I heart my Kitchen Aid Food Processor more than I can say right now. A few seconds later, I had pesto and was able to complete the dish.

Tortellini with Pesto and Tomatoes

Tortellini with Pesto and Tomatoes

If I had a true recipe here, I would share it, but lean in and I’ll tell you a secret: you can make pesto out of almost anything. Yes, it’s true, as long as you have a few key flavor elements, it will work nicely.

The Elements of Pesto

1. Something Green. Basil is the leading contender, and I like to add a bit of parsley for brightness. But I’ve made pesto from spinach and just parsley before when basil went MIA.

2. Something Nutty. Though I’ve made pesto without nuts for family, I prefer the nuts. Toast them before for flavor, pine nuts are traditional, but walnuts are great, and I’ve used pistachios in a Greek version.

3. Garlic. Accept no substitutes.

4. Cheese. Parmesan or Romano are traditional, but feta and cottage are lovely too. Try a combo, and alter based on the flavor profile you’re seeking.

5. Olive Oil. Do not skimp or use crappy stuff. You can taste it in the final dish, pick a flavor you like and go for it.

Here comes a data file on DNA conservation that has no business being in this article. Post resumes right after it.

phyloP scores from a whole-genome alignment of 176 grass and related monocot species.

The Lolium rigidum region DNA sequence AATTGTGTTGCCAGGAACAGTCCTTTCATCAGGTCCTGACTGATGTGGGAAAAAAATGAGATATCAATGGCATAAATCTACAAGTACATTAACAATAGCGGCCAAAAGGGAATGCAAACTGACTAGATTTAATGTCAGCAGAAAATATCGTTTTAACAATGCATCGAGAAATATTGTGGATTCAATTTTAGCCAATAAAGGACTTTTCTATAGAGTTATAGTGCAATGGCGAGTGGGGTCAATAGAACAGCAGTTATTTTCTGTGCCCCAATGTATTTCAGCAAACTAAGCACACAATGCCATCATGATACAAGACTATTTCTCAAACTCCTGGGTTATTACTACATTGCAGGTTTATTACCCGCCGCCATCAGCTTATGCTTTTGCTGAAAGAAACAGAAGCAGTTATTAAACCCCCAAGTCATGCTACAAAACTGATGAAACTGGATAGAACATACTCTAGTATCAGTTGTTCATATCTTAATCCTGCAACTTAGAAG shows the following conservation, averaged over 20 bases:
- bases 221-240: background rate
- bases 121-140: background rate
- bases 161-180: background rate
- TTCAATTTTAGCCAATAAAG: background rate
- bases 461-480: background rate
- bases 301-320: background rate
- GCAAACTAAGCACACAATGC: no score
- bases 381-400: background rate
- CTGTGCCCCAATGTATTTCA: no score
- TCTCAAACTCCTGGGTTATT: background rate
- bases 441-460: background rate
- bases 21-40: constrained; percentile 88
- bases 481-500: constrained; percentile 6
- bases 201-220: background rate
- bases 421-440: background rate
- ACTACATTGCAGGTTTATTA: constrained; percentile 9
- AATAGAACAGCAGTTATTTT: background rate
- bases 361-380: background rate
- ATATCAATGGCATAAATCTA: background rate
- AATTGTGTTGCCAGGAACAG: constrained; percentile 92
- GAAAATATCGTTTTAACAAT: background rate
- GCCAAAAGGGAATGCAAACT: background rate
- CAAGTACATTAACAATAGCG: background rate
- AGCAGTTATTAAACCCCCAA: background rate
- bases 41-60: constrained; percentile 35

Tips: Frankly, I toss all the stuff into the food processor (now that I’ve learned my lesson) and blend. Add salt and pepper to taste and adjust seasonings and elements to suit yourself. If it’s dry, add more oil, bland, add more cheese or green, or a little more salt.

And most importantly, make a big batch while you’re doing it, and freeze the leftovers in cubes, to be whipped out like a magician during a future feeding emergency.

Pesto Cubes Heading for the Freezer

Pesto Cubes Heading for the Freezer

Pesto is a natural with pasta, but try it over a stronger tasting fish or chicken. I had some of the best beef shortribs of my life that featured a pesto drizzle. Use your pesto in small portions, but with creativity, and you’ll never look back.

Are you a pesto fan? Purist or experimental? Share your thoughts by posting a comment below, or Tweet!

Send your basil to practical cook at gmail dot com. Connect on Facebook: The Practical Cook Blog. (Thanks in advance for spreading the Practical Cook Blog word. Press “like” on Facebook today!)

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Tomorrow, we conclude the week with German Chocolate Cake and Frosting Recipe.

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Filed under Can this supper be saved?, Punt!, Recipes